How to Achieve Shallow Depth of Field
Your equipment and camera settings such as aperture, focal length, and others play a very important role. But the fact of the matter is that camera settings alone are not the only thing that affects the depth-of-field.
The depth of field also depends upon your distance from the subject, the distance between the background and the subject, and more. If you can’t achieve a shallow depth of field, consider getting closer to your subject. If it doesn’t make any difference to you, consider displacing your subject a little further away from the background.
Here’s a list of the most important tips and tricks that will allow you to improve your shallow depth of field skills.
1. Positioning of the subject matter
The main subject should be as distant as possible from other objects in the background. The positioning depends upon your environment and will take you only so far.
2. Lens focal length and aperture
The lens you use plays a vital role. Different lenses come with different apertures and focal lengths.
The longer the focal length and the smaller aperture number, the easier it will be to achieve a great blurred background effect. A wide aperture (i.e., a small number, such as f/1.4) will also let more light in, which is always welcome.
3. A note on ND filters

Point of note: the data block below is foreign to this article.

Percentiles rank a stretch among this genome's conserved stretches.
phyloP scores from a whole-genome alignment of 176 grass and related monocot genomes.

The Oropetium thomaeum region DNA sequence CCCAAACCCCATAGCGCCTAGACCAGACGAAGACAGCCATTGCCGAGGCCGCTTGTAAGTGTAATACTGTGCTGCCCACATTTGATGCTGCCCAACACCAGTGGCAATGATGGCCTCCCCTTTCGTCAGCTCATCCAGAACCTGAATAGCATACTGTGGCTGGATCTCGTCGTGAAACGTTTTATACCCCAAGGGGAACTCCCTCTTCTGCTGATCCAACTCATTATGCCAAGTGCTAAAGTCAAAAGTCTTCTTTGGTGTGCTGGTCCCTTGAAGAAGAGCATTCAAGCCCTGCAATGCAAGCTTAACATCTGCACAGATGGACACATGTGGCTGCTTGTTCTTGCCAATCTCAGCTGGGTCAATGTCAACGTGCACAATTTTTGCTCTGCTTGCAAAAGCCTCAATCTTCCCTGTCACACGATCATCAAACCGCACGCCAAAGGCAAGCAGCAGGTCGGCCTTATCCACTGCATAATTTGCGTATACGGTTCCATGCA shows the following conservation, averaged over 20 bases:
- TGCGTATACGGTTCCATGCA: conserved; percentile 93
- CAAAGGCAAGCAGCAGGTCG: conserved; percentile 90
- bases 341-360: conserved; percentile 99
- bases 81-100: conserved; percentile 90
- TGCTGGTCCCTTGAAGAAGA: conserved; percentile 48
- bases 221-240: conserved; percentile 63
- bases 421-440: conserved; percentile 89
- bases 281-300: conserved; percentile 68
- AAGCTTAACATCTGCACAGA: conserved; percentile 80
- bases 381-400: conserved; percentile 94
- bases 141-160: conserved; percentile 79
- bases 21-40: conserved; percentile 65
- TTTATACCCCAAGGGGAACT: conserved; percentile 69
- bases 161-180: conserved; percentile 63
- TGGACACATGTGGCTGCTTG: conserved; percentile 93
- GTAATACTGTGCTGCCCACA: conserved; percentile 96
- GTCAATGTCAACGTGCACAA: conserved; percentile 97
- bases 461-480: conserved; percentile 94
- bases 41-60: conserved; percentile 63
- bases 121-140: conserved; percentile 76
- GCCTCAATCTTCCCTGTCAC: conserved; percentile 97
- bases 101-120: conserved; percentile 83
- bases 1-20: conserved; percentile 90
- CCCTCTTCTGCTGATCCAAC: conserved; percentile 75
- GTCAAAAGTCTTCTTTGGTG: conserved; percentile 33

A lens with a wide aperture will let more light hit the camera sensor, resulting in overexposed images.
That’s where a Neutral Density Filter  can come in handy. Those handy filters will act as sunglasses for your lens by reducing the amount of light hitting the sensor (while still allowing you to keep your aperture wide open).
Pro tip: You can also increase your shutter speed to reduce the amount of light hitting the camera sensor.
4. Simplify the background
Using a shallow depth-of-field and blurring the background can also simplify a busy scene and guide the viewers’ eyes to the main subject matter.
Nature and portrait photographers use this technique all the time to capture stunning photos.
As mentioned earlier, you can use different apertures to create less or more blurry effects. For example, f/1.2 or f/1.4 will generally produce the most blur. But, using those apertures can make it more difficult to acquire focus.
On the other hand, you can use, say, f/3.5 or f/5.6 for less blurry backgrounds. Depending upon your environment, you can use different settings to simplify the background. It will make your main subject matter have more of a “3D pop” and will draw more focus toward them.
5. Consider a full-frame camera.
A camera with a full-frame sensor  can create a shallower depth-of-field compared to a camera with a cropped sensor (using the same focal length). For example, your 35mm lens  on an APS-C sensor is a little over 50mm on full-frame, and that can impact your bokeh/out-of-focus areas. Put simply, the wider your lens, the less blur it will create in the background of your photos.
There you have it. These are some of the most important factors and practices to capture photos with a shallow depth-of-field.
Keep in mind that playing with the aperture is the most impactful way to change the depth-of-field. But it’s certainly not the only way! My advice is to practice all the techniques mentioned above to master creating some amazing background blur and learn how to separate your subject from the background.